4. A simple 5-point scoring system, NaURSE (Na+, Urea, Respiratory Rate and Shock Index in the Elderly), predicts in-hospital mortality in oldest old (PubMed)

A simple 5-point scoring system, NaURSE (Na+, Urea, Respiratory Rate and Shock Index in the Elderly), predicts in-hospital mortality in oldest old the mortality is high in acutely ill oldest old patients. Understanding the prognostic factors which influence mortality will help clinicians make appropriate management decisions.we analysed prospective mortality audit data (November 2008 to January 2009) to identify variables associated with in-patient mortality in oldest old. We selected those (...) and 13.8% died as in-patients. Variables (cut-off values) found to be significantly associated with in-patient mortality were admission sodium (>145 mmol/l), urea (≥14 mmol/l), respiratory rate (>20/min) and shock index (>1.0): creating a 5-point score (NaURSE: NaURS in the Elderly). The crude mortality rates were 9.5, 19.9, 34.4, 66.7, and 100% for scores 0, 1, 2, 3 and 4, respectively. Using the cut-off point of ≥2, the NaURSE score has a specificity of 87% (83.1-90.3) and sensitivity of 39% (28.5

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2014 EvidenceUpdates

5. The shock index and the simplified PESI for identification of low-risk patients with acute pulmonary embolism (PubMed)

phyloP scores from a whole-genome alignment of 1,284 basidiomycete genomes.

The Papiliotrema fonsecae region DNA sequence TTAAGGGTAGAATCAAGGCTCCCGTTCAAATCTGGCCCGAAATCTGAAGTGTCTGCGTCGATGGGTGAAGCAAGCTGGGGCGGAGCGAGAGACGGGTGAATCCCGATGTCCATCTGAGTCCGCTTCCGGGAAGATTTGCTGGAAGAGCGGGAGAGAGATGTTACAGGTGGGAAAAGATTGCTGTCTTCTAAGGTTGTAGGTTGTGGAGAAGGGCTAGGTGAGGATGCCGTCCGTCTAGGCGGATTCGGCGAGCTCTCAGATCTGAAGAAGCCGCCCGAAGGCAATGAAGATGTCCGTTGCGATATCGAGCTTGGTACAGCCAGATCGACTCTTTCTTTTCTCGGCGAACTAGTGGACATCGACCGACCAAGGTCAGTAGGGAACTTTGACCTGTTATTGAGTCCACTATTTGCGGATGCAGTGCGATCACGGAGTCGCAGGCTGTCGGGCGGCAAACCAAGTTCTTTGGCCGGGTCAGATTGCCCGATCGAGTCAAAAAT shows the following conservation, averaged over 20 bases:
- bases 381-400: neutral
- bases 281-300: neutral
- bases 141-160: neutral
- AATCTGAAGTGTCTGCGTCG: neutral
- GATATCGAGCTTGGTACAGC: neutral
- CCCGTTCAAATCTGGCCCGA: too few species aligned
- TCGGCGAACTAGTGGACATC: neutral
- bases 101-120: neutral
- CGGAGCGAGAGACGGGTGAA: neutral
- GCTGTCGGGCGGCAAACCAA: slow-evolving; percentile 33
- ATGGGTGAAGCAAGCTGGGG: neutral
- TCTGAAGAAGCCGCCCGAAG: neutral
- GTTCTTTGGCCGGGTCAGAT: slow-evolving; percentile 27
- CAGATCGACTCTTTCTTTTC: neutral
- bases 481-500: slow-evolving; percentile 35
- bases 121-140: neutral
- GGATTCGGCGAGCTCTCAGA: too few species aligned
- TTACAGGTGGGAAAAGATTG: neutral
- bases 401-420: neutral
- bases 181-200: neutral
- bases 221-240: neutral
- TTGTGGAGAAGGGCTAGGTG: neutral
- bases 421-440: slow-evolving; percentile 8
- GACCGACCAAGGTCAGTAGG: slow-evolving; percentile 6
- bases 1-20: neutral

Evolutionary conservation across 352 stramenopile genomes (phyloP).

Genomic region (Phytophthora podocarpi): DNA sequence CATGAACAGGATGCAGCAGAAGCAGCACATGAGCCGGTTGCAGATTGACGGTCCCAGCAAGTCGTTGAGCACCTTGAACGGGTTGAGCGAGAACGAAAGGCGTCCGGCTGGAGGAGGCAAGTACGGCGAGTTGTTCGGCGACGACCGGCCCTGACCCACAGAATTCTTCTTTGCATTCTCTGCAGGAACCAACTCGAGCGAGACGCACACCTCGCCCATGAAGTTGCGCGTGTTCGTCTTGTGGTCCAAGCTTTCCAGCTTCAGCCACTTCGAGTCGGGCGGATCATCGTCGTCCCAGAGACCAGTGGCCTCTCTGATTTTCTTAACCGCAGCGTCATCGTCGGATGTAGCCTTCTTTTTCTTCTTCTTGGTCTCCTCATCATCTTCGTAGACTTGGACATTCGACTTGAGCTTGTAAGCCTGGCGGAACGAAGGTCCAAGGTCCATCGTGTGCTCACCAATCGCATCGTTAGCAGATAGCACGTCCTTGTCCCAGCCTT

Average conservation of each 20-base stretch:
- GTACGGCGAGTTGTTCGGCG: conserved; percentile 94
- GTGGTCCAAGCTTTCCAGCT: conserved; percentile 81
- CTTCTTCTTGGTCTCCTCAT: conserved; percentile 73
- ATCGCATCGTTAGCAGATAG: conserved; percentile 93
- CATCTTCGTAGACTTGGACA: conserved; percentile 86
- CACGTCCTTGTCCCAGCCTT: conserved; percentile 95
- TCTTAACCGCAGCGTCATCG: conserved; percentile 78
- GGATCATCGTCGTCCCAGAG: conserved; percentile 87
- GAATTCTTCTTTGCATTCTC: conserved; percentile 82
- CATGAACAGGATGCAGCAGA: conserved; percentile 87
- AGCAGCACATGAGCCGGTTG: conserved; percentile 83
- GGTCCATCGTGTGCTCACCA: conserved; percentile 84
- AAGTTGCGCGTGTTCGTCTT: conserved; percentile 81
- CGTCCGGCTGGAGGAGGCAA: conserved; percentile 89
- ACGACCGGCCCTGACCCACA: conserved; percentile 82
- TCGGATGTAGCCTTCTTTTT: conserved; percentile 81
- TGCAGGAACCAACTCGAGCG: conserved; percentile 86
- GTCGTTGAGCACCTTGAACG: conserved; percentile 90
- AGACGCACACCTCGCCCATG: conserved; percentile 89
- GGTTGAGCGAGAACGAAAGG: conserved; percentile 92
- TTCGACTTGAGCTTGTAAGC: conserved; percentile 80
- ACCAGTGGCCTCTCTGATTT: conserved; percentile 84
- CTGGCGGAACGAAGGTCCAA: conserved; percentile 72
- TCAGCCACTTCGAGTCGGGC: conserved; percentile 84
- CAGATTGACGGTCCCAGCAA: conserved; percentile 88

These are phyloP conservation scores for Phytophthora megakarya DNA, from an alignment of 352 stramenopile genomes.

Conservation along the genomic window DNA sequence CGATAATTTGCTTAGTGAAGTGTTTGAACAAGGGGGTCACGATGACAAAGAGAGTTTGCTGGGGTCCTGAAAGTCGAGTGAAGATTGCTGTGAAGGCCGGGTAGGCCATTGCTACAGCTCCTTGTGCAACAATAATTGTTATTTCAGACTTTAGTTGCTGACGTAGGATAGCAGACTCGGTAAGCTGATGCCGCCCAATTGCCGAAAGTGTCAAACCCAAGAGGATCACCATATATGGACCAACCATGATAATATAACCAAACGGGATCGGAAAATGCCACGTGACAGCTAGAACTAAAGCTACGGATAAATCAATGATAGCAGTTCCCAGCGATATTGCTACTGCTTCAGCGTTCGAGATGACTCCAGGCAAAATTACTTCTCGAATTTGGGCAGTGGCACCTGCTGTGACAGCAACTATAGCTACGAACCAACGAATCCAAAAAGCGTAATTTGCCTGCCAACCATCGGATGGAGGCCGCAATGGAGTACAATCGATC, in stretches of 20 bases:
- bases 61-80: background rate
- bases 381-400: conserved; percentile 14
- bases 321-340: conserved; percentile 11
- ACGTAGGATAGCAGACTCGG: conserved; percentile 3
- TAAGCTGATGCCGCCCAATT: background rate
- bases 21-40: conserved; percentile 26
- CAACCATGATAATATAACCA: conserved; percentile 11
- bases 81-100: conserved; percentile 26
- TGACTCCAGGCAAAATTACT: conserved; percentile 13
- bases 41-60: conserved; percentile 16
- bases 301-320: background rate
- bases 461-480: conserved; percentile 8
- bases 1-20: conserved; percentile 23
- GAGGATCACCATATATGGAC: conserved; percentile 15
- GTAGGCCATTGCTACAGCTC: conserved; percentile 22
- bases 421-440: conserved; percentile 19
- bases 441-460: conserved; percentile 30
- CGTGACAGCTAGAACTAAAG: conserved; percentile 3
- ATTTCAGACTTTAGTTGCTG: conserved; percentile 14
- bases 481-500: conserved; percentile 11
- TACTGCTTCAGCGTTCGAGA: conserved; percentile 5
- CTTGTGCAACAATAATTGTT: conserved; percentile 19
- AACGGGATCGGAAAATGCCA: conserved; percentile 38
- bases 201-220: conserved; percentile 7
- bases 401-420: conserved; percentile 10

The shock index and the simplified PESI for identification of low-risk patients with acute pulmonary embolism We compared the test characteristics of the shock index (SI) and the simplified pulmonary embolism severity index (sPESI) for predicting 30-day outcomes in a cohort of 1,206 patients with objectively confirmed pulmonary embolism (PE). The primary outcome of the study was all-cause mortality. The secondary outcome was nonfatal symptomatic recurrent venous thromboembolism (VTE

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2011 EvidenceUpdates

6. Prognostic value of the shock index along with transthoracic echocardiography in risk stratification of patients with acute pulmonary embolism (PubMed)

Prognostic value of the shock index along with transthoracic echocardiography in risk stratification of patients with acute pulmonary embolism The initial clinical presentation and echocardiography have key roles in risk stratification of patients with acute pulmonary embolism (PE). To assess the value of shock index and echocardiographic abnormalities as predictors of in-hospital complications and mortality, echocardiographic features of 159 patients diagnosed with acute PE were reviewed (...) . A shock index > or =1, independent of echocardiographic findings, was associated with increased in-hospital mortality. Regardless of shock index, moderate to severe right ventricular (RV) hypokinesis and a ratio of RV to left ventricular (LV) end-diastolic diameter >1 was significantly associated with in-hospital mortality and demonstrated the best predictive values for short-term outcomes. The sensitivity and negative predictive value of diastolic LV impairment (E/A wave <1), RV hypokinesis, RV/LV >1

2008 EvidenceUpdates